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Lump sum payments

If you’ve experienced a work-related injury or diseases that’s led to a permanent impairment you might be entitled to what’s called ‘lump sum compensation’.

What does this mean for me?

A lump sum is a single payment made at one particular time instead of a number of smaller payments over time.

What is a ‘permanent impairment’?

A permanent impairment is when your injury stays the same over time and isn’t likely to improve with further rehabilitation or treatment and has led to:

  • loss of effective use of a part of your body, or
  • loss of part of your body, or
  • a psychological or psychiatric incapacity.

How do I know if I’m eligible?

You can ask to be assessed for a permanent impairment. WorkCover (or a self-insurer) can also choose to have you assessed at an appropriate point during your claim.

The assessment will work out the percentage of impairment. This is then used to calculate any lump sum you might be offered.

The process of assessment is undertaken by a medical professional who then lets WorkCover know the outcome.

What if I don’t agree with my assessment?

You can ask to be assessed by another doctor or reviewed by a medical assessment tribunal. You’ll need to let WorkCover (or your employer if they’re self-insured) know this is what you want to do. You must tell us within 20 business days of receiving your assessment notice.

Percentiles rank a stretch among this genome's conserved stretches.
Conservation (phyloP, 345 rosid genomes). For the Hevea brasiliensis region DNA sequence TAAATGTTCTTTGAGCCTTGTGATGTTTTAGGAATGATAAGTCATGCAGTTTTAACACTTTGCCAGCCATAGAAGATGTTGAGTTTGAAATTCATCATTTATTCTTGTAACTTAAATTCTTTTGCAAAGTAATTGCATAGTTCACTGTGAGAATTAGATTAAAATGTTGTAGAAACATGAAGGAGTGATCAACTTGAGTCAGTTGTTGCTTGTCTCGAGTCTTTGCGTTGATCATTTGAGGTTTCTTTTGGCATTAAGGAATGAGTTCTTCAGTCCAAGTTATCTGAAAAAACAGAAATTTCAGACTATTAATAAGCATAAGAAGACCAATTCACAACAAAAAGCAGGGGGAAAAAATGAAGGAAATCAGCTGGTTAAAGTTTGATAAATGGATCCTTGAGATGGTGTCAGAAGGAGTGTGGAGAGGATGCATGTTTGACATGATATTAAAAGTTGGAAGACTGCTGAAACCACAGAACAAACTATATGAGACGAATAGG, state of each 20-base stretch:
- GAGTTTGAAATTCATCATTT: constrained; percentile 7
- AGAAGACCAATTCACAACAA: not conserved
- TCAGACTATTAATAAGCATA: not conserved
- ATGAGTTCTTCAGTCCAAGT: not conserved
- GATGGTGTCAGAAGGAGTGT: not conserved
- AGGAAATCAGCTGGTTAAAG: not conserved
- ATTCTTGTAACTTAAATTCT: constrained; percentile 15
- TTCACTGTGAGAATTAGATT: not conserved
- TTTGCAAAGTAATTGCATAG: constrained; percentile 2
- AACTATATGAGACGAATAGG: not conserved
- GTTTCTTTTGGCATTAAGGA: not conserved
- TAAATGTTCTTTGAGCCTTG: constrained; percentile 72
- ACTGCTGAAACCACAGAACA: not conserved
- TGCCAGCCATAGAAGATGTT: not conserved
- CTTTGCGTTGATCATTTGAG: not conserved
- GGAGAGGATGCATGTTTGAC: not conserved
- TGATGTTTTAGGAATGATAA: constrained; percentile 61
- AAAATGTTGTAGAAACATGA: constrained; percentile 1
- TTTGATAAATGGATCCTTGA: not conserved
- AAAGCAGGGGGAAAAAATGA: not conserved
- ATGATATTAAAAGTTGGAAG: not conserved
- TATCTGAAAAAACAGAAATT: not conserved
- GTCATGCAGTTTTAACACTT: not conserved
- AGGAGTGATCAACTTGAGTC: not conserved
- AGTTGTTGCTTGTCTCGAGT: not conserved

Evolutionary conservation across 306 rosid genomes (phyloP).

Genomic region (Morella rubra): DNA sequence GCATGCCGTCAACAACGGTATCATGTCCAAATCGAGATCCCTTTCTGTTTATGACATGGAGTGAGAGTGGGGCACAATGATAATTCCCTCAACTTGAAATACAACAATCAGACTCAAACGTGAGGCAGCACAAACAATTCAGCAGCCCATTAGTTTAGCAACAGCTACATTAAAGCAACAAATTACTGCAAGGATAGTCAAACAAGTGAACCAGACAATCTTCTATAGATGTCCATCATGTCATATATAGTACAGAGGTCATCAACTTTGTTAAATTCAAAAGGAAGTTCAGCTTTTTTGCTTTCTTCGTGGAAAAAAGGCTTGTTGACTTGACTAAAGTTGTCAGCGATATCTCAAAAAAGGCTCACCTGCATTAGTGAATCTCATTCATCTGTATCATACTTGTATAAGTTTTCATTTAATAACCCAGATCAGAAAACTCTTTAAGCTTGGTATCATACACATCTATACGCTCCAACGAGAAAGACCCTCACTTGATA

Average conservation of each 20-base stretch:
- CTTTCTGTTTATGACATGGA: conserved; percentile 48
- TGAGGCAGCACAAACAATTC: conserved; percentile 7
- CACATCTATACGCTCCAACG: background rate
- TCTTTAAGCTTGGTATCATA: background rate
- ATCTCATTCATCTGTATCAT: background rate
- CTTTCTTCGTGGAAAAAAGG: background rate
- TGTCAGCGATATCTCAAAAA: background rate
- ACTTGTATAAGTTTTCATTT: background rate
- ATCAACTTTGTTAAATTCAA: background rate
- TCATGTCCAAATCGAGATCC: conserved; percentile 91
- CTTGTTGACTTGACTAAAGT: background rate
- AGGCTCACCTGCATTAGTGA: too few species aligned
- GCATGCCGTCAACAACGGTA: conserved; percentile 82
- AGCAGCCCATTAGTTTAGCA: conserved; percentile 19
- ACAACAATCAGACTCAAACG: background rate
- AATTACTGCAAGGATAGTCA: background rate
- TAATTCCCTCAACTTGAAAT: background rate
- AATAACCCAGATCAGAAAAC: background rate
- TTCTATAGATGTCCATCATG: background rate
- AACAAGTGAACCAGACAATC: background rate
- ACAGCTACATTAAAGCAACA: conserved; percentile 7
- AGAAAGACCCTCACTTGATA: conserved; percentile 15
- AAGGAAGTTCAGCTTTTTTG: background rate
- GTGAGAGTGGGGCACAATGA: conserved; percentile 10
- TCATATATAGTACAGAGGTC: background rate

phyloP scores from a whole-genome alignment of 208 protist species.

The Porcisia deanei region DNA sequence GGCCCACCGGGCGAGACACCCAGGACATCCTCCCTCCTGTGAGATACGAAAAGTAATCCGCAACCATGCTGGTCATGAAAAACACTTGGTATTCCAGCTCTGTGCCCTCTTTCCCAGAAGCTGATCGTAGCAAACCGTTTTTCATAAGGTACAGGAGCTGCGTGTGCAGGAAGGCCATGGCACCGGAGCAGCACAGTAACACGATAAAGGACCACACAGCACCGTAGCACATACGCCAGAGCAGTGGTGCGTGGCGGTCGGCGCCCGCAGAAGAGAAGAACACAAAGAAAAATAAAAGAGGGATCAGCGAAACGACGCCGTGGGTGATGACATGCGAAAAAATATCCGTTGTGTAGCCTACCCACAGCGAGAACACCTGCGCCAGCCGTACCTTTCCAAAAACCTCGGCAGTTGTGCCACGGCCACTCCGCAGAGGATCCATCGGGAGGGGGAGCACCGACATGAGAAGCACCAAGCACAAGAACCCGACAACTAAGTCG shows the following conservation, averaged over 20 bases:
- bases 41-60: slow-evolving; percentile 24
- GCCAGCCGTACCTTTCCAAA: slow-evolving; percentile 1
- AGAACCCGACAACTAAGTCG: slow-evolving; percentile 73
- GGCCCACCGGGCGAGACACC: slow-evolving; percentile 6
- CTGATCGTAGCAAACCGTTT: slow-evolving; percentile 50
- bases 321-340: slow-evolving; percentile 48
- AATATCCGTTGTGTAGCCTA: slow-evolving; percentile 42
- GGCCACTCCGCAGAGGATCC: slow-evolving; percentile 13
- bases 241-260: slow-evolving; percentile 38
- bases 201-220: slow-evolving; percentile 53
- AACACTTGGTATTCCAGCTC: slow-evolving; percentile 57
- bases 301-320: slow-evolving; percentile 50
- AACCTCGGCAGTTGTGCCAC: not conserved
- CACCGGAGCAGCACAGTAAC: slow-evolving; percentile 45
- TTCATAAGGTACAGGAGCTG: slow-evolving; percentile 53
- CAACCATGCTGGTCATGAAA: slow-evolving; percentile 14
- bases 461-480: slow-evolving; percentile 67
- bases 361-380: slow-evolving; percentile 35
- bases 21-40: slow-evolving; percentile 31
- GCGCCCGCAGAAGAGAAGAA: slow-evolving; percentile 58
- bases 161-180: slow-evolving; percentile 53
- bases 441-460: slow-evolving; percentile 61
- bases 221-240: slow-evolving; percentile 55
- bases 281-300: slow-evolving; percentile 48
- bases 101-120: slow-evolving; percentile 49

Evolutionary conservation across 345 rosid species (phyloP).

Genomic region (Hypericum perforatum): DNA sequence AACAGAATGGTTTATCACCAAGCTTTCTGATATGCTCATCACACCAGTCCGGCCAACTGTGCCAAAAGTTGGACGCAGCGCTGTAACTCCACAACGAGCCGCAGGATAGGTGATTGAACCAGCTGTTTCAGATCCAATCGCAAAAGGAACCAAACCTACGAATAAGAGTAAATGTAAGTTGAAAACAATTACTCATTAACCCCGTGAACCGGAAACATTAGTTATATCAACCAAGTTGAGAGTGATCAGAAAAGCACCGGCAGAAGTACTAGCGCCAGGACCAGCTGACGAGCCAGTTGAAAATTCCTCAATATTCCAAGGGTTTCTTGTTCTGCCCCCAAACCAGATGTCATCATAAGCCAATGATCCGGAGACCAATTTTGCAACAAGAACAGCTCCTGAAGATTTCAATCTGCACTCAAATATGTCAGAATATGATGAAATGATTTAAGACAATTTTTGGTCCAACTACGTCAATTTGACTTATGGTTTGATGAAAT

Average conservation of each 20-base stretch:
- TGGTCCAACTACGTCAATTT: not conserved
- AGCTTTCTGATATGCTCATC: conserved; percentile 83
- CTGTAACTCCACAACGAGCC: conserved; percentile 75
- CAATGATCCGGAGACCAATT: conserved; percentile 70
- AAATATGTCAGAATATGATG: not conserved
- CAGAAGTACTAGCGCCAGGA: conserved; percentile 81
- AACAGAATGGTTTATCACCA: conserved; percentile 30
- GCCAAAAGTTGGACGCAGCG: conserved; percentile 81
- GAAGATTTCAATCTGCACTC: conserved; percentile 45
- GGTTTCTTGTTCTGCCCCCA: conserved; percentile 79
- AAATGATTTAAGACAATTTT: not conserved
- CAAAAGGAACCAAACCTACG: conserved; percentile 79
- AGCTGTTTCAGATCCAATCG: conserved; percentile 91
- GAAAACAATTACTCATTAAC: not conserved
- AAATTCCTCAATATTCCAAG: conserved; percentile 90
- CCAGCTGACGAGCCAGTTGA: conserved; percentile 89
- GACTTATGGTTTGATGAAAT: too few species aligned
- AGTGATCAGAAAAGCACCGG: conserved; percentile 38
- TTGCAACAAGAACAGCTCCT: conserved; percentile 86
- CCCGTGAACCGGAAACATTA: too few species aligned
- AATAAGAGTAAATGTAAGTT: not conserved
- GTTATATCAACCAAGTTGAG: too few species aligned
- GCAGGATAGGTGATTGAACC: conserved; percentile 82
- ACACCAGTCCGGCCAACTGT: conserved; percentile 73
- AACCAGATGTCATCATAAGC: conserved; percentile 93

We’ll decide whether to have you reassessed within ten days of your request.

If you are reviewed by a medical assessment tribunal, their decision will be final.

If you are reassessed by another doctor and you still disagree with the second assessment, you can then ask for a final assessment by a medical tribunal. Their decision will be final.

How much will the lump sum be?

The range of impairment and associated payment amounts are set out in the Workers' Compensation and Rehabilitation Regulation 2014.

Do I have to accept the lump sum offer?

If your impairment is less than 20% you have to choose between accepting the lump sum offer or rejecting it and seeking common law damages. Common law claims are when you sue your employer if you believe they’re at fault for your injury.

You can also choose to defer your offer. This means you can decide between the lump sum offer or pursuing common law damages at a later date. Deferment happens automatically if you haven’t responded within 20 business days.

If your impairment is 20% or more, you can accept the offer and seek common law damages.